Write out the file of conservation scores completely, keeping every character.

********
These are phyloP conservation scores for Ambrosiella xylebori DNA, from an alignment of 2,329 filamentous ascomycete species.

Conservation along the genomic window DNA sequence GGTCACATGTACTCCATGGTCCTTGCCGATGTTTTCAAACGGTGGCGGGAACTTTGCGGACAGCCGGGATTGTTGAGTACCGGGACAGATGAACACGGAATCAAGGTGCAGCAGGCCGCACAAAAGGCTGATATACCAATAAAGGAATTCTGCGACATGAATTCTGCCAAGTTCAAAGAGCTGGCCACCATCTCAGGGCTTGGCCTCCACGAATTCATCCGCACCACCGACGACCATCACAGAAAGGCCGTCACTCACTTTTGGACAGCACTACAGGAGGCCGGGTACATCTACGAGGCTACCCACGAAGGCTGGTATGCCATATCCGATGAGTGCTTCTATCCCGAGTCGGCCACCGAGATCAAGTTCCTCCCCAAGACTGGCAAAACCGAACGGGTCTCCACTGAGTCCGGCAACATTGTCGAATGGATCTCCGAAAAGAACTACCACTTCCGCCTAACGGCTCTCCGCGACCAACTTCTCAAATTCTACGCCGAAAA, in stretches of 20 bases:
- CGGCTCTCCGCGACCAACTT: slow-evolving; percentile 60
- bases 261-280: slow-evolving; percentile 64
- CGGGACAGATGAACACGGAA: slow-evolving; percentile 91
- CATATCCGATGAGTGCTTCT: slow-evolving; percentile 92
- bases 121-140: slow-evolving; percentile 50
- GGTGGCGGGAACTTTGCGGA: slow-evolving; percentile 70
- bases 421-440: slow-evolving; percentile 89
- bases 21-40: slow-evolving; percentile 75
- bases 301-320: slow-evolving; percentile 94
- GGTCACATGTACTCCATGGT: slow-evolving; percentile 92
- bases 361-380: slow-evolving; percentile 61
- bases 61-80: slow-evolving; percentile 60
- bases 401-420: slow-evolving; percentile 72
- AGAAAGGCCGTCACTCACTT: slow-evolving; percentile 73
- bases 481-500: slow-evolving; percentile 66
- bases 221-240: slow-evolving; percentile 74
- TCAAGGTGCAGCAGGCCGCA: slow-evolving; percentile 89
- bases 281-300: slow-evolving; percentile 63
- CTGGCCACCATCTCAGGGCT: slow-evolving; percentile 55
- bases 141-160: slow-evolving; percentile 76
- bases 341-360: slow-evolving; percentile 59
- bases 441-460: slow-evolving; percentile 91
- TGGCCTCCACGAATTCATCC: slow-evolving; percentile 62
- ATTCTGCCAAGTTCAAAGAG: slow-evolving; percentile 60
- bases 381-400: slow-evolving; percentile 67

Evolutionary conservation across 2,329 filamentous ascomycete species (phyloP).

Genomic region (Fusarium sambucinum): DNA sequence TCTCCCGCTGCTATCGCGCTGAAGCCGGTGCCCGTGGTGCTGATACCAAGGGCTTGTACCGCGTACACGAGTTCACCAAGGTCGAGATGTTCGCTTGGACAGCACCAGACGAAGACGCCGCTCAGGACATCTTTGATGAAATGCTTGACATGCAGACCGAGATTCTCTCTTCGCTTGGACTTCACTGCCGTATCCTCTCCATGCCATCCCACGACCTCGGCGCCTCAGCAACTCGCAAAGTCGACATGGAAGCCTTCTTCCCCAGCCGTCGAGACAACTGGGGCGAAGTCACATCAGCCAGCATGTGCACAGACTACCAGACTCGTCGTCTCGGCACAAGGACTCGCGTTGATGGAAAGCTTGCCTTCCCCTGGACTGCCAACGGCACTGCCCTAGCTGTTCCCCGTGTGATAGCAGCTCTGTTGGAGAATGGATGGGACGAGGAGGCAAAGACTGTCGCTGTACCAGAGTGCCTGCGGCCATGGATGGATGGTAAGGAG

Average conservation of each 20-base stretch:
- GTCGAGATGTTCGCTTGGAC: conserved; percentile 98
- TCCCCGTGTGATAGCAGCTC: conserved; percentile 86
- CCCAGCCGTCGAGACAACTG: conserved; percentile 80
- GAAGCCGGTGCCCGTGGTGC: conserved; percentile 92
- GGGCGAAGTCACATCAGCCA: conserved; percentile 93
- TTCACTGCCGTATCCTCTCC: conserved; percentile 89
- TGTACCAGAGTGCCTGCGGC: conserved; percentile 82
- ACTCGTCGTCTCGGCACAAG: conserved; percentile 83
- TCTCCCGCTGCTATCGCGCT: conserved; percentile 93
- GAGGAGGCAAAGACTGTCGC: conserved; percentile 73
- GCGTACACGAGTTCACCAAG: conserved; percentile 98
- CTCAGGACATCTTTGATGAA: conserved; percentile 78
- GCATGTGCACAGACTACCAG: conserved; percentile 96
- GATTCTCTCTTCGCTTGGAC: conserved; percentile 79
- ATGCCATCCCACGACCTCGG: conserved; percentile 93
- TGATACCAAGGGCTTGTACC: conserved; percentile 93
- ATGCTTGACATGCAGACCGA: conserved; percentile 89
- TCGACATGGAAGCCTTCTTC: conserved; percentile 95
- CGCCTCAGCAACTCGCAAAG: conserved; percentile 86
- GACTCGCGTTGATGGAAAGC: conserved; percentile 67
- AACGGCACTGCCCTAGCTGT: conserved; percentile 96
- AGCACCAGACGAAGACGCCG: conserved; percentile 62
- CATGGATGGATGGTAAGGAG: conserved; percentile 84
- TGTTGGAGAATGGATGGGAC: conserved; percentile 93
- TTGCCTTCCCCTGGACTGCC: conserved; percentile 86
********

These are phyloP conservation scores for Ambrosiella xylebori DNA, from an alignment of 2,329 filamentous ascomycete species.

Conservation along the genomic window DNA sequence GGTCACATGTACTCCATGGTCCTTGCCGATGTTTTCAAACGGTGGCGGGAACTTTGCGGACAGCCGGGATTGTTGAGTACCGGGACAGATGAACACGGAATCAAGGTGCAGCAGGCCGCACAAAAGGCTGATATACCAATAAAGGAATTCTGCGACATGAATTCTGCCAAGTTCAAAGAGCTGGCCACCATCTCAGGGCTTGGCCTCCACGAATTCATCCGCACCACCGACGACCATCACAGAAAGGCCGTCACTCACTTTTGGACAGCACTACAGGAGGCCGGGTACATCTACGAGGCTACCCACGAAGGCTGGTATGCCATATCCGATGAGTGCTTCTATCCCGAGTCGGCCACCGAGATCAAGTTCCTCCCCAAGACTGGCAAAACCGAACGGGTCTCCACTGAGTCCGGCAACATTGTCGAATGGATCTCCGAAAAGAACTACCACTTCCGCCTAACGGCTCTCCGCGACCAACTTCTCAAATTCTACGCCGAAAA, in stretches of 20 bases:
- CGGCTCTCCGCGACCAACTT: slow-evolving; percentile 60
- bases 261-280: slow-evolving; percentile 64
- CGGGACAGATGAACACGGAA: slow-evolving; percentile 91
- CATATCCGATGAGTGCTTCT: slow-evolving; percentile 92
- bases 121-140: slow-evolving; percentile 50
- GGTGGCGGGAACTTTGCGGA: slow-evolving; percentile 70
- bases 421-440: slow-evolving; percentile 89
- bases 21-40: slow-evolving; percentile 75
- bases 301-320: slow-evolving; percentile 94
- GGTCACATGTACTCCATGGT: slow-evolving; percentile 92
- bases 361-380: slow-evolving; percentile 61
- bases 61-80: slow-evolving; percentile 60
- bases 401-420: slow-evolving; percentile 72
- AGAAAGGCCGTCACTCACTT: slow-evolving; percentile 73
- bases 481-500: slow-evolving; percentile 66
- bases 221-240: slow-evolving; percentile 74
- TCAAGGTGCAGCAGGCCGCA: slow-evolving; percentile 89
- bases 281-300: slow-evolving; percentile 63
- CTGGCCACCATCTCAGGGCT: slow-evolving; percentile 55
- bases 141-160: slow-evolving; percentile 76
- bases 341-360: slow-evolving; percentile 59
- bases 441-460: slow-evolving; percentile 91
- TGGCCTCCACGAATTCATCC: slow-evolving; percentile 62
- ATTCTGCCAAGTTCAAAGAG: slow-evolving; percentile 60
- bases 381-400: slow-evolving; percentile 67

Evolutionary conservation across 2,329 filamentous ascomycete species (phyloP).

Genomic region (Fusarium sambucinum): DNA sequence TCTCCCGCTGCTATCGCGCTGAAGCCGGTGCCCGTGGTGCTGATACCAAGGGCTTGTACCGCGTACACGAGTTCACCAAGGTCGAGATGTTCGCTTGGACAGCACCAGACGAAGACGCCGCTCAGGACATCTTTGATGAAATGCTTGACATGCAGACCGAGATTCTCTCTTCGCTTGGACTTCACTGCCGTATCCTCTCCATGCCATCCCACGACCTCGGCGCCTCAGCAACTCGCAAAGTCGACATGGAAGCCTTCTTCCCCAGCCGTCGAGACAACTGGGGCGAAGTCACATCAGCCAGCATGTGCACAGACTACCAGACTCGTCGTCTCGGCACAAGGACTCGCGTTGATGGAAAGCTTGCCTTCCCCTGGACTGCCAACGGCACTGCCCTAGCTGTTCCCCGTGTGATAGCAGCTCTGTTGGAGAATGGATGGGACGAGGAGGCAAAGACTGTCGCTGTACCAGAGTGCCTGCGGCCATGGATGGATGGTAAGGAG

Average conservation of each 20-base stretch:
- GTCGAGATGTTCGCTTGGAC: conserved; percentile 98
- TCCCCGTGTGATAGCAGCTC: conserved; percentile 86
- CCCAGCCGTCGAGACAACTG: conserved; percentile 80
- GAAGCCGGTGCCCGTGGTGC: conserved; percentile 92
- GGGCGAAGTCACATCAGCCA: conserved; percentile 93
- TTCACTGCCGTATCCTCTCC: conserved; percentile 89
- TGTACCAGAGTGCCTGCGGC: conserved; percentile 82
- ACTCGTCGTCTCGGCACAAG: conserved; percentile 83
- TCTCCCGCTGCTATCGCGCT: conserved; percentile 93
- GAGGAGGCAAAGACTGTCGC: conserved; percentile 73
- GCGTACACGAGTTCACCAAG: conserved; percentile 98
- CTCAGGACATCTTTGATGAA: conserved; percentile 78
- GCATGTGCACAGACTACCAG: conserved; percentile 96
- GATTCTCTCTTCGCTTGGAC: conserved; percentile 79
- ATGCCATCCCACGACCTCGG: conserved; percentile 93
- TGATACCAAGGGCTTGTACC: conserved; percentile 93
- ATGCTTGACATGCAGACCGA: conserved; percentile 89
- TCGACATGGAAGCCTTCTTC: conserved; percentile 95
- CGCCTCAGCAACTCGCAAAG: conserved; percentile 86
- GACTCGCGTTGATGGAAAGC: conserved; percentile 67
- AACGGCACTGCCCTAGCTGT: conserved; percentile 96
- AGCACCAGACGAAGACGCCG: conserved; percentile 62
- CATGGATGGATGGTAAGGAG: conserved; percentile 84
- TGTTGGAGAATGGATGGGAC: conserved; percentile 93
- TTGCCTTCCCCTGGACTGCC: conserved; percentile 86